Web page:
O'Leary has also ventured into gold investing, with five percent of his financial portfolio invested in physical gold. However, he does not invest in gold stocks issued by gold mining companies, as the concept of cash flow is very important to him when analysing a stock.[73][74][75] O'Leary also advises diversification in multiple industry sectors where no more than 20% of one's financial portfolio should be focused on one sector.[76][77] Cash flow is on main objectives O'Leary looks to achieve when analysing any investment and has a strong preference for stocks that pay dividends because he receives monthly checks.[78] He prioritizes reliable income-producing investments that pay regular dividends, interest or distributions as consistent cash flowing in is less of a financial worry regardless of daily stock price fluctuations and macroeconomic vagaries.[79] He keeps 50 percent of his family trusts in equities while the other half is concentrated in credits and bonds.[80] He says he likes investments that earn money while he sleeps and views his investment portfolio as like a "chicken on a spit dripping cash".[78][81]

Political ambitions[edit]

In January 2016, O'Leary expressed interest in running for the leadership of the Conservative Party of Canada, saying that he had been inspired by Donald Trump's campaign for President of the United States.[82] O'Leary attempted to stir political controversy by offering to invest $1 million in the economy of Alberta in exchange for the resignation of Premier Rachel Notley.[82] O'Leary, along with four other prospective leadership candidates, spoke at a conference for federal Conservatives in late February 2016 titled "If I Run, This is How".[83][84] During this speech he predicted that the Liberal government would fall within four years as a result of economic collapse.[85] Politically, he sees himself as mainly focused on the economy as well as a major opponent of government waste, high taxes and a low Canadian dollar.[86] Maxime Bernier, a Quebecois Conservative politician, attacked Kevin O'Leary for his statements, calling him a "tourist"[87] for not being able to speak French and wanting to be Prime Minister.[88][89]

O'Leary became a member of the Conservative Party shortly before the party's 2016 convention.[90]

Personal life[edit]

O'Leary has been married to his wife Linda since 1990.[91] In 2011, O'Leary and his wife separated for a period of two years. He eventually returned to his wife and their marriage.[91] Linda now serves as the VP of Marketing for O'Leary Wines.[92] They have two children, Trevor and Savannah.[93] O'Leary's son Trevor is a music producer and DJ.[91] O'Leary has one brother, Shane O'Leary. Shane graduated from Queen's University with a Bachelor of Science degree in chemical engineering and like Kevin himself, went on to obtain his MBA from the University of Western Ontario. Shane is a retired career oil and gas executive and has held many prominent corporate positions. He has served as the Chief Operating Officer of GranTierra Energy, Vice-President and Brazil Business Unit Leader, Encana Corporation, as well as the President, Chief Executive Officer, and Chief Operating Officer of First Calgary Petroleums. Shane is currently a Director of Kevin's mutual fund company, O'Leary Funds Management LP.[94][95]

O'Leary currently serves on the Dean's advisory board of the Ivey Business School at The University of Western Ontario and is also the chair of the investment committee of Boston's 107-year-old Hamilton Trust.[24]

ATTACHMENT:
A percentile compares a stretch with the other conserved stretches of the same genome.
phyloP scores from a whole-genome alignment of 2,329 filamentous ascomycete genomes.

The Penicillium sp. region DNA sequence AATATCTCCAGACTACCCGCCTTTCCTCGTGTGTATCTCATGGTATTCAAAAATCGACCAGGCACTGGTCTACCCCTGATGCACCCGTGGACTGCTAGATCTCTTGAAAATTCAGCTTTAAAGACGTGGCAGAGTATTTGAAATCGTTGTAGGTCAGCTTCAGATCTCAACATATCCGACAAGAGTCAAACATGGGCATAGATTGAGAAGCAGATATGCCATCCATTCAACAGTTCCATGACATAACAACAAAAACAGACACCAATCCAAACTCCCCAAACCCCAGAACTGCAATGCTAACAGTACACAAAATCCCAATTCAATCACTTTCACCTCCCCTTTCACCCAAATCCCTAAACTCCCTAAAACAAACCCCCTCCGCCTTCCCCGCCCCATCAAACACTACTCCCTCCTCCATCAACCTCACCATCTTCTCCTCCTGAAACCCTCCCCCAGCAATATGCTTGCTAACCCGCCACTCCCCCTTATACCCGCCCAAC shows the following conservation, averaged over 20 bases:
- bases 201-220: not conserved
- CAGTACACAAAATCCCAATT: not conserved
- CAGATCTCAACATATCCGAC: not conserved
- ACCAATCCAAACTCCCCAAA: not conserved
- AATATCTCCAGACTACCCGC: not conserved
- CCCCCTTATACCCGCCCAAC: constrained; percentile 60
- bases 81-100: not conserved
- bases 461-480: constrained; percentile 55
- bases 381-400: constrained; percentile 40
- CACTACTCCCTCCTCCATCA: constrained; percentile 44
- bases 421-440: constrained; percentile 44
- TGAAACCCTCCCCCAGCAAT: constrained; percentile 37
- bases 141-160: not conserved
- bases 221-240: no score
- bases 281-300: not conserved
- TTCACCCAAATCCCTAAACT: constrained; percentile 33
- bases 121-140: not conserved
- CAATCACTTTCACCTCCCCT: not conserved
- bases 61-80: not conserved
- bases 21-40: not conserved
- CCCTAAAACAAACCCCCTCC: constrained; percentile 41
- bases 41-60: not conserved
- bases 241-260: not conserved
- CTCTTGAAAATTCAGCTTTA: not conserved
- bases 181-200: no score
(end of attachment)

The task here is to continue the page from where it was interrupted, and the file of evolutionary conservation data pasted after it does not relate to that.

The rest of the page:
He currently has a cottage on Lake Joseph in Muskoka, Ontario, Canada where he visits during summer weekends with his family. He owns additional homes in Boston, Toronto, and Geneva.[28][33][96] His personal interests beyond his career include cooking, winemaking, playing guitar, squash, visual art, music and photography. He is an avid guitar player, remains a fan of Les Paul guitars, and personally owns a large collection, including a signed one by Les Paul. He also has a rare pen collection, a collection of 129,000 songs both digitally and from vinyl, as well as a cellar of wine from Burgundy and Bordeaux.[97]

Wine has been a lifelong passion of O'Leary's. Collaborating with Vineland Estates owner Jim DeGasperis and vintners Allan and Brian Schmidt, O'Leary launched his winemaking brand with a 2010 Cabernet Merlot that won six awards, including Best Value at the 2012 InterVin International Wine Awards, one of only 10 red wines, from more than 1,000 tasted, to receive that distinction. In addition, the wine became the number-one-selling VQA red in Ontario. In addition to owning wine cellars around the world, O'Leary also trades wine futures on the international commodity markets.[53]

Having a lifelong interest in photography, O'Leary is also a part-time photographer. He cites his successful business career for giving him "ample time and resources" to further explore his "real passion" for photography.[98] He holds a large collection of vintage cameras, in which one of his most prized is a Leica M3.[97] O'Leary has amassed hundreds of thousands of photographs, including over 300,000 negatives throughout his lifetime. He is also an investor in rare photography, calling photos an art asset class that has appreciated for more than 20 years. His photography portfolio, heavily skewed toward Canadian photographers, features works by Edward Burtynsky, Barbara Cole, Joshua Jensen-Nagle and Astrid Kirchherr.[13] He held his first photo exhibition in October 2013, "Kevin O'Leary: 40 Years of Photography" at First Canadian Place in Toronto. Shooting locations for these photos included Ukraine, South Africa, Puerto Rico, and Hawaii. The exhibit generated over $97,000.[18] O'Leary also announced that the proceeds generated from the exhibit went toward his Future Dragon Fund Contest, a contest targeted towards ambitious teenage entrepreneurs in their junior and senior years.[18][99][100]



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External links[edit]